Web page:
“This University had the first department of economics in the country and the second real medical school,” O’Shaughnessy said. “Jefferson even wanted to have tradesmen on site who would be teaching them very practical skills. It wouldn’t be part of the degree course, but he wanted some carpenters and others so they could learn very practical skills in addition to the possibility of having vocational training.”

O’Shaughnessy said the conference itself was fairly undramatic, with the commission members refining details and socializing, at the same time trying to make it look as if there had been real debate.

And while the commission worked in Jefferson’s favor, it was not a good time in his personal life. He was bankrupt and had to borrow $100 from Charlottesville merchant James Leitch just to travel to Rockfish Gap. After the conference, Jefferson traveled to Warm Springs, hoping the waters would help restore his health.

“The salutary nature of the springs would ironically be the source of a crippling staph infection acquired there that would leave Jefferson with boils on his buttocks that would torment him for a year,” said Dr. Robert Battle, co-chair of UVA’s Bicentennial Commission. “He could not ride horseback and suffered greatly on the carriage return trip to Monticello. A New York paper went so far as to falsely report Jefferson’s death. He would spend the next several months able only to write while on his stomach.”

Despite his personal suffering, Jefferson continued negotiating the byzantine politics of creating the University, and protected his vision to the end of his life.

But then things started changing. Among other things, a chapel was built on Grounds.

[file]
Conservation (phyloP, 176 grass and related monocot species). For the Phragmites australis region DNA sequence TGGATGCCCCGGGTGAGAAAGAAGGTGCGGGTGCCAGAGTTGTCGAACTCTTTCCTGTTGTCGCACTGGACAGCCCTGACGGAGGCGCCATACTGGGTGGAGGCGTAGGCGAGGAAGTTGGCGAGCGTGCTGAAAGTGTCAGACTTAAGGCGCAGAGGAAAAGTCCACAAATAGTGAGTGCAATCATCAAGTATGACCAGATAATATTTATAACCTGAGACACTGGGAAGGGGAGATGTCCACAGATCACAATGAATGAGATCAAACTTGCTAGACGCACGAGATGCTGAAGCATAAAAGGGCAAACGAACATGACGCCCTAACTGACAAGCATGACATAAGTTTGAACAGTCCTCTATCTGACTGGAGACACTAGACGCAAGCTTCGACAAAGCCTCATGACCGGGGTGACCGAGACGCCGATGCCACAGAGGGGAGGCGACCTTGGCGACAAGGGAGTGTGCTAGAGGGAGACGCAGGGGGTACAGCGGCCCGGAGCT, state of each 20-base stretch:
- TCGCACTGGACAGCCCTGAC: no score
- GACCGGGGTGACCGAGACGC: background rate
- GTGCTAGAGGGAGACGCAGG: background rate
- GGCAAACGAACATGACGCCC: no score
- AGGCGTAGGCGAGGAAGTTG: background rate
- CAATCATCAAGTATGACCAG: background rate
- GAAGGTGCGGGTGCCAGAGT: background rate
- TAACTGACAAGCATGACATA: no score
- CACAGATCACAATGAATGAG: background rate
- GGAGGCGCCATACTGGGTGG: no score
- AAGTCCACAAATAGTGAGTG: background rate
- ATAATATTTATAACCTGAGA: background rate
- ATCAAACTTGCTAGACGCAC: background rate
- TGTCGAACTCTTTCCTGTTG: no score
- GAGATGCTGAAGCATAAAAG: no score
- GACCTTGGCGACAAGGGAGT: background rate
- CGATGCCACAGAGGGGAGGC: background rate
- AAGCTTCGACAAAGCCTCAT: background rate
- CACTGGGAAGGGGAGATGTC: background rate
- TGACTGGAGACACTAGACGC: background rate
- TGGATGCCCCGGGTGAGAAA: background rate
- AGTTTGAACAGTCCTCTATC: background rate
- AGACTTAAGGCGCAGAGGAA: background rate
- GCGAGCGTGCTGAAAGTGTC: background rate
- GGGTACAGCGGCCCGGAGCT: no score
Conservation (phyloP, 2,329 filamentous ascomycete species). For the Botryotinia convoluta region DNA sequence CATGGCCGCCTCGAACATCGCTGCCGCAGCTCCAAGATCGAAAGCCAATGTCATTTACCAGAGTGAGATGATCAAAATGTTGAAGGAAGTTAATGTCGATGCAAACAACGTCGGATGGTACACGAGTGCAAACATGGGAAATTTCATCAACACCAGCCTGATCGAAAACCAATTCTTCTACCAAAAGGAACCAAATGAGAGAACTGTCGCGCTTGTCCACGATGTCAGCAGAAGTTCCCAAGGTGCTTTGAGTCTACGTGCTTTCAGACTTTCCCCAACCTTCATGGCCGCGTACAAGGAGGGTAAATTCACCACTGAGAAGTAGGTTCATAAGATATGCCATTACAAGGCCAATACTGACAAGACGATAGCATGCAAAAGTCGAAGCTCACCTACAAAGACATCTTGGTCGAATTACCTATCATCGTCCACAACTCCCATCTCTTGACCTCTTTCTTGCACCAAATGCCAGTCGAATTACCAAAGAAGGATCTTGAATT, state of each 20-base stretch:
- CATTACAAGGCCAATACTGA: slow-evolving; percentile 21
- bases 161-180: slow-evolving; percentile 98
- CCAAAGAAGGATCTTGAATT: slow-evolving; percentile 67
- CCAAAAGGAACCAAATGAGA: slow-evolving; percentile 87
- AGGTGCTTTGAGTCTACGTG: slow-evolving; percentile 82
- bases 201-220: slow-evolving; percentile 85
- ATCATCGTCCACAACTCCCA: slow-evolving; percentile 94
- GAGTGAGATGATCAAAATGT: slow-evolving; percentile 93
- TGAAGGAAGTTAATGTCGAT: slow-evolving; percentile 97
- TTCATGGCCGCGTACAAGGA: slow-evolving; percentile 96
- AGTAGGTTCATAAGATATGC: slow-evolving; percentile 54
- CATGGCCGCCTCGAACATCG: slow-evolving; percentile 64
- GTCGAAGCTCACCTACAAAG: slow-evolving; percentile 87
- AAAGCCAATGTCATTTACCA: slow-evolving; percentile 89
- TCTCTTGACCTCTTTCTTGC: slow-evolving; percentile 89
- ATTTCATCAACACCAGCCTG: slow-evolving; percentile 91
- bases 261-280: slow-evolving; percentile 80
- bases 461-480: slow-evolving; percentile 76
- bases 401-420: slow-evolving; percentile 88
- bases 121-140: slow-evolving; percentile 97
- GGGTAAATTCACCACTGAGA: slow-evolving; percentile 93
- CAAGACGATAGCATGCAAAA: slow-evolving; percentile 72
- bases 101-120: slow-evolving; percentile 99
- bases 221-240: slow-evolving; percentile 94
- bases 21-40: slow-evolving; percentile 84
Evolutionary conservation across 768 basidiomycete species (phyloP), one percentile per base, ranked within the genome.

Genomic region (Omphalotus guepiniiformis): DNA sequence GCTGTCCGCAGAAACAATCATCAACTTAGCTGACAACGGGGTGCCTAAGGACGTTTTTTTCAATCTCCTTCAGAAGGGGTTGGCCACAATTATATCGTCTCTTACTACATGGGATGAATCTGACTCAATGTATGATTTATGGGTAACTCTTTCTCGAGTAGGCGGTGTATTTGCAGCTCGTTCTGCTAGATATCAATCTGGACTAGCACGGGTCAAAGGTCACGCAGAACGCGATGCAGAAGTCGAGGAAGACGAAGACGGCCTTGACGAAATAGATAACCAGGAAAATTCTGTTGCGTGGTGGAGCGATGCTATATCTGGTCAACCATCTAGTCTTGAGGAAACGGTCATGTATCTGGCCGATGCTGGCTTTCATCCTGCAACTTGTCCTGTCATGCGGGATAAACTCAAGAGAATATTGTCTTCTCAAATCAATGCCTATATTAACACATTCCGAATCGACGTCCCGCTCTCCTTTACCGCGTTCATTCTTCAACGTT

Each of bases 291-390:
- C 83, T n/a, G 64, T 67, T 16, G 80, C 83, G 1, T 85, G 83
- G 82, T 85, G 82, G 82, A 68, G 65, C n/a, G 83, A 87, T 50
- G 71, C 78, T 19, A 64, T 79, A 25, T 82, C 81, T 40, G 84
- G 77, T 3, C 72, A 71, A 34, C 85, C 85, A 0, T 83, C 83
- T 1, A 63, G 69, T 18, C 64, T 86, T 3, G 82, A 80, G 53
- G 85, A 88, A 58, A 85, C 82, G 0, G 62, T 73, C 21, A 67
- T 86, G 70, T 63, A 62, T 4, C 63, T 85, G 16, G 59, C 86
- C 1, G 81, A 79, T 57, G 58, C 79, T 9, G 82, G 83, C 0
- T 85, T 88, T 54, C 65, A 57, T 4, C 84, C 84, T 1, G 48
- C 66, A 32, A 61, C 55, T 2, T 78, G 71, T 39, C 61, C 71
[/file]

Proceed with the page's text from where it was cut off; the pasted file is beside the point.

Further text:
“What was distinctive was gradually eliminated within the University,” O’Shaughnessy said. “Part of the Rockfish Gap report was this system of having no university hierarchy, no university president. By the end of the 19th century, they had reverted to a much more traditional structure, with a university president.

“Today, the University, in terms of teaching religion, is not very different from other universities, so what was distinctive has either been copied elsewhere or has disappeared. But at the time it was a remarkable example of republican enlightenment. The University was trying to realize that from the American Revolution.”

The students were more disruptive than Jefferson anticipated on his isolated agrarian campus.

“Jefferson was imagining that there would be very academic and serious students, and that there would be sort of a monastic feel,” O’Shaughnessy said. Noting that Jefferson was tempted by the fast life while he himself had been a student at William & Mary, “He was glad that he hadn’t chosen that option,” O’Shaughnessy said. “He was very unsympathetic when he came into contact with students and he was distraught by the first riot. He famously addressed the students and cried, and he had to expel his own great nephew.”

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Matt Kelly

University News Associate Office of University Communications